That is how we thought about having an education programme. How can we build from our past to build our future? We started two years ago an educational programme at the centre. First of all we had six students, three times a week coming to the centre. It is a small number of children but they are very innocent, children. The want to learn, they want to listen to the stories but what they get from home is a disaster. First of all we had the problem with what kind of message we can give to children, the same message which can be appreciated by children of the perpetrators and children of the survivors. It is very difficult and very challenging to have these children, this message but we managed it.
We feel that during genocide, people didn't think critically of what they are doing. The mayor says you have to kill your neighbour and your neighbour’s a snake, is a cockroach and you believe him. We, as humankind, we have a problem of not thinking critically. Two months ago we were talking about the education programme at the centre, and I asked my wife, “Why do you like to use Omo [washing powder]", why do you like it?” She didn’t know, she says, “nice soap”. We use it but we don’t think about it. We don’t think critically about why we like Omo and everybody likes it.
So, why someone come to me and say I have to kill this one. The children need to be taught to think critically. This is part of our lesson we give to children. They need to learn to be responsible, they need to think exactly what they are going to do but they need to make the right choice. That is the future we’d like at this time.
Carl Wilkins (American aid worker and witness to the genocide)
In answer to the question: “What are we to learn from all of this if we are to prevent these sorts of atrocities from happening"?”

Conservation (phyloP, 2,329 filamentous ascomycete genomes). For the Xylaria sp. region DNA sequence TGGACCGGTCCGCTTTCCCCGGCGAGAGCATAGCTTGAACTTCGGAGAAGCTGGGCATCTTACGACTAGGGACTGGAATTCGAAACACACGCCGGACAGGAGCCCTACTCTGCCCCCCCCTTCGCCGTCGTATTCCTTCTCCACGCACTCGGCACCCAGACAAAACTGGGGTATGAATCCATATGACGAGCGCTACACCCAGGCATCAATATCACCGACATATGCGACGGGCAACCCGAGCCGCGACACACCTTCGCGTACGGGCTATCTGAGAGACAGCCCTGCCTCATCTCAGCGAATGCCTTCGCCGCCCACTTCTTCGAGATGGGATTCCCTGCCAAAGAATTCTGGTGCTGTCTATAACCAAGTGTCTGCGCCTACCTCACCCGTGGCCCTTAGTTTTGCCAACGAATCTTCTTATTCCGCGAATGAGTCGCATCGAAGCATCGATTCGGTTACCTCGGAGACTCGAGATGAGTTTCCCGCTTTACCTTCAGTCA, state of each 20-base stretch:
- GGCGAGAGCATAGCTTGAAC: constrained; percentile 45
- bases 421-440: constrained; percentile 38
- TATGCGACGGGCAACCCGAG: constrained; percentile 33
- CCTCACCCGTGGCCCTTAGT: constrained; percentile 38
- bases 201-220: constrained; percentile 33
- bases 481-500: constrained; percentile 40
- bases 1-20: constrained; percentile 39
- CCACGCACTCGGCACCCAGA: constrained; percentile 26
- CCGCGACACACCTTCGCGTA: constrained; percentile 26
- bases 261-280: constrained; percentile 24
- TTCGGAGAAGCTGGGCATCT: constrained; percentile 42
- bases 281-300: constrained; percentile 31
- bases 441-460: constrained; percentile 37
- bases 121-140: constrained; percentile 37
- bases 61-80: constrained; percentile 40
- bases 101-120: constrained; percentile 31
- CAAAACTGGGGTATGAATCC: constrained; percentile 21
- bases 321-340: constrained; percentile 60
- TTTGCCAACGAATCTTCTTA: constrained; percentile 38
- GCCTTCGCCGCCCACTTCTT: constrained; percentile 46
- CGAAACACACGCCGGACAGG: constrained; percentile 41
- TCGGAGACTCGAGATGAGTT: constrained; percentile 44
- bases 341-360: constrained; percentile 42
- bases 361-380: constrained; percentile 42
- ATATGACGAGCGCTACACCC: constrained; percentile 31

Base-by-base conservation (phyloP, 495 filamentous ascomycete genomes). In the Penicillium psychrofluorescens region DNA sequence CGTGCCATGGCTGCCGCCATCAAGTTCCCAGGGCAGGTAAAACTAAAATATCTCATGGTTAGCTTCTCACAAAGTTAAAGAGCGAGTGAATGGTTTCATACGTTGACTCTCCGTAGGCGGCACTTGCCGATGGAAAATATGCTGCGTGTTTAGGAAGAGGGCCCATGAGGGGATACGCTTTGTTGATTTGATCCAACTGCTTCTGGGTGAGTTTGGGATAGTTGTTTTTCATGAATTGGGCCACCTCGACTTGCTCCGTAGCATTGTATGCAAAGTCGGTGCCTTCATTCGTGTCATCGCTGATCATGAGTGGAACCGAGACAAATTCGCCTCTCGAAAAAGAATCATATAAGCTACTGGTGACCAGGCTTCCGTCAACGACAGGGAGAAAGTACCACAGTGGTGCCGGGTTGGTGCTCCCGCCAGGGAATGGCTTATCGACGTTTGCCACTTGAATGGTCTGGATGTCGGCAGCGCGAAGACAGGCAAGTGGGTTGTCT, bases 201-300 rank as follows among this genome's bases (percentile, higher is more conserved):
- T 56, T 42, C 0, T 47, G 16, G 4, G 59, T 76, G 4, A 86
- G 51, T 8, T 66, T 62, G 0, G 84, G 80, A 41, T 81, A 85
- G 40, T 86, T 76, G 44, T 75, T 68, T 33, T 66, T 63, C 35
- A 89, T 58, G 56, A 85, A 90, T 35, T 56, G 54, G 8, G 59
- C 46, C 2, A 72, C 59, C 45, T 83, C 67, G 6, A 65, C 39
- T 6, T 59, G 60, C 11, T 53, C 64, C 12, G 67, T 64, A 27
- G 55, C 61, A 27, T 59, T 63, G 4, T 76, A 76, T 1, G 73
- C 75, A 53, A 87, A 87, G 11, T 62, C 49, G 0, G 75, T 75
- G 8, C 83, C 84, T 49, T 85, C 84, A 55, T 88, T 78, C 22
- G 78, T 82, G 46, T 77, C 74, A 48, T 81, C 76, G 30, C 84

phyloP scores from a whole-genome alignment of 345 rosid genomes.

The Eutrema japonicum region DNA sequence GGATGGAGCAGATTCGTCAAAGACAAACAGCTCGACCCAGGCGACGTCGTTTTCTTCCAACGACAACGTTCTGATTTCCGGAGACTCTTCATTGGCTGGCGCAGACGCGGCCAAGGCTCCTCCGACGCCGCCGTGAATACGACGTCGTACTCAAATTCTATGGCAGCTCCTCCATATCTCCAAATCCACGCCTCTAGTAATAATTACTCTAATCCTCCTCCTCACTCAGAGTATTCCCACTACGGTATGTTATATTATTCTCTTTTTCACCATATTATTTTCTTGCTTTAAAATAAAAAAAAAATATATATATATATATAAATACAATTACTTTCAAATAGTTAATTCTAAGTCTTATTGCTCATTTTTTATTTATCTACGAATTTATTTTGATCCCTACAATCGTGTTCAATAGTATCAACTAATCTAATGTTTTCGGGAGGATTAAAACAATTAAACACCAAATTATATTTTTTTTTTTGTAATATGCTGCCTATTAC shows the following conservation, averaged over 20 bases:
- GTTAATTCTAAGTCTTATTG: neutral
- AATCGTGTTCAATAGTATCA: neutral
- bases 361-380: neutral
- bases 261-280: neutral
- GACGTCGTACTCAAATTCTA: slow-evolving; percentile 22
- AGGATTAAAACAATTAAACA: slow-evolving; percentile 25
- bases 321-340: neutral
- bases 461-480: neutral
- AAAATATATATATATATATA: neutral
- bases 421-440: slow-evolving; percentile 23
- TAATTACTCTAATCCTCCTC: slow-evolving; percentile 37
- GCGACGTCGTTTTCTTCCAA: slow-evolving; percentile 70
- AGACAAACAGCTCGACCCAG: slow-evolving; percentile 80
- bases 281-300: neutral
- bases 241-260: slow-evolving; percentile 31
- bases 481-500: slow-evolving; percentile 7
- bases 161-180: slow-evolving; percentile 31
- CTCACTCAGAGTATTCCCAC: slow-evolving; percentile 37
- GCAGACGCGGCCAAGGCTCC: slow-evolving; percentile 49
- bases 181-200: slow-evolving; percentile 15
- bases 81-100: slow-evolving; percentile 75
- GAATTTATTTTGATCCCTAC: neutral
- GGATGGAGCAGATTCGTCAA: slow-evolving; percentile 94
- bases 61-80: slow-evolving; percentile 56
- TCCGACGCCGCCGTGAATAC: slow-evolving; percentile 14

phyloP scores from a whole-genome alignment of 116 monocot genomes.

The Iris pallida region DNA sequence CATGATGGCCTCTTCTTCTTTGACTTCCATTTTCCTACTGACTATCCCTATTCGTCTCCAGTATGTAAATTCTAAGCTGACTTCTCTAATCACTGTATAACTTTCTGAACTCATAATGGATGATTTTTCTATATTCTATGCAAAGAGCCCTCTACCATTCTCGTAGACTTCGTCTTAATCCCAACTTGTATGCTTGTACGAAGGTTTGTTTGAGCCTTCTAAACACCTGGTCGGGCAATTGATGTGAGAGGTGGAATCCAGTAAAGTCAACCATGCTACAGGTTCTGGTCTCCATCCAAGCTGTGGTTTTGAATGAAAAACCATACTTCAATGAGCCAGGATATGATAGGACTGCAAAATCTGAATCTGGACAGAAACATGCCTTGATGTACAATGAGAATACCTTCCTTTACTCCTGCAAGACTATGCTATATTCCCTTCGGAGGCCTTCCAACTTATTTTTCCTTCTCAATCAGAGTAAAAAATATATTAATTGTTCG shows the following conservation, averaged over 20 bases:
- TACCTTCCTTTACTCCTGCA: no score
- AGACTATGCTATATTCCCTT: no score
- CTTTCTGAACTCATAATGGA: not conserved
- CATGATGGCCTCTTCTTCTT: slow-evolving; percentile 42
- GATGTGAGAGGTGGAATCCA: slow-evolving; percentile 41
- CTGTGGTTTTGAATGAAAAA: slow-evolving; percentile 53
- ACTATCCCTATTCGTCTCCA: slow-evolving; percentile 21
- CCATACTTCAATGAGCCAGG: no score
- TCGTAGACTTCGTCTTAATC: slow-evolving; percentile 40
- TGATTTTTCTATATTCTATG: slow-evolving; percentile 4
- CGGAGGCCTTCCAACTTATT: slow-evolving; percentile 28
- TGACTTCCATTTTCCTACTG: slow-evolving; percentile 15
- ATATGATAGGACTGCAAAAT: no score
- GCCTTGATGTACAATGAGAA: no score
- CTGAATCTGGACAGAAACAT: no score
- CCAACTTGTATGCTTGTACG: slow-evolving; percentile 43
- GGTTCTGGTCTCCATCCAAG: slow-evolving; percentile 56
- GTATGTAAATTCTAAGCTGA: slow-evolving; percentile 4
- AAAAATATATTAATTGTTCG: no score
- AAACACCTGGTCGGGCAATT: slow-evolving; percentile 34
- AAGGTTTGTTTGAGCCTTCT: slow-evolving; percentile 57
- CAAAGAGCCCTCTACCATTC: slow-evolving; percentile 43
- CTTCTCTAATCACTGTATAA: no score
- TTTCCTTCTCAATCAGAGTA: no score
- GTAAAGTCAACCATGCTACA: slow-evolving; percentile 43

Any kind of crisis or things like this, it challenges us to re-evaluate who we are, what we’re about, what drives us, why are we even here? And I think that with the genocide that for us, Teresa and I, very much it has challenged us and it has changed our lives. I travel now, speaking at schools and the two things I’m passionate about if you talk about education and you talk about re-examining our values and why we’re even on this planet, two tools that I hope to share with you tonight is the power of stories and the power of service.
The day that they were moved [to San Michele church], they didn’t let them to bring anything with them. I got to the church and they didn’t have blankets, they didn’t have cooking pots, anything. And it was cold at night, we didn’t know how long the genocide was going to go on, we would have to feed the kids. I asked the colonel for permission (thanked him profusely for moving the kids), “can I go collect the kids stuff, will you write me a letter authorising it?” He did, I went back, it was empty, a lot of gunfire on the left. I went around to the right, as I came round behind the orphanage: face to face with the militia leader and about twelve of his guys. The same guys that were there to murder everybody a couple of days earlier.
They were surprised to see me, I was terrified to see them.
And then I remembered that letter. I pulled the letter out of my pocket and I handed it to him, he read it and he said, “of course! Your orphans need their things” and that was a shock. And he turns around and he says to his guys (who actually, they’re looting the orphanage, they had the orphans’ stuff in their hands already), he says to them, “help the guy load his truck”.
I go walking in the first dormitory with this new volunteer crew behind of me, “guys, would you put blankets on the floor, put stuff in the blankets, tie the corners”. They help me, my truck is way too small, they help me find a bigger truck, the big truck has low sides. I said, “listen”, to one of them, “would you take this table with me, we’ll stand the tables on end on each side, build the sides of the truck high so we can put stuff in”. And as they’re lifting the table (they’re on one end, I’m on another end) they start to give their own ideas of how we could get more on the truck.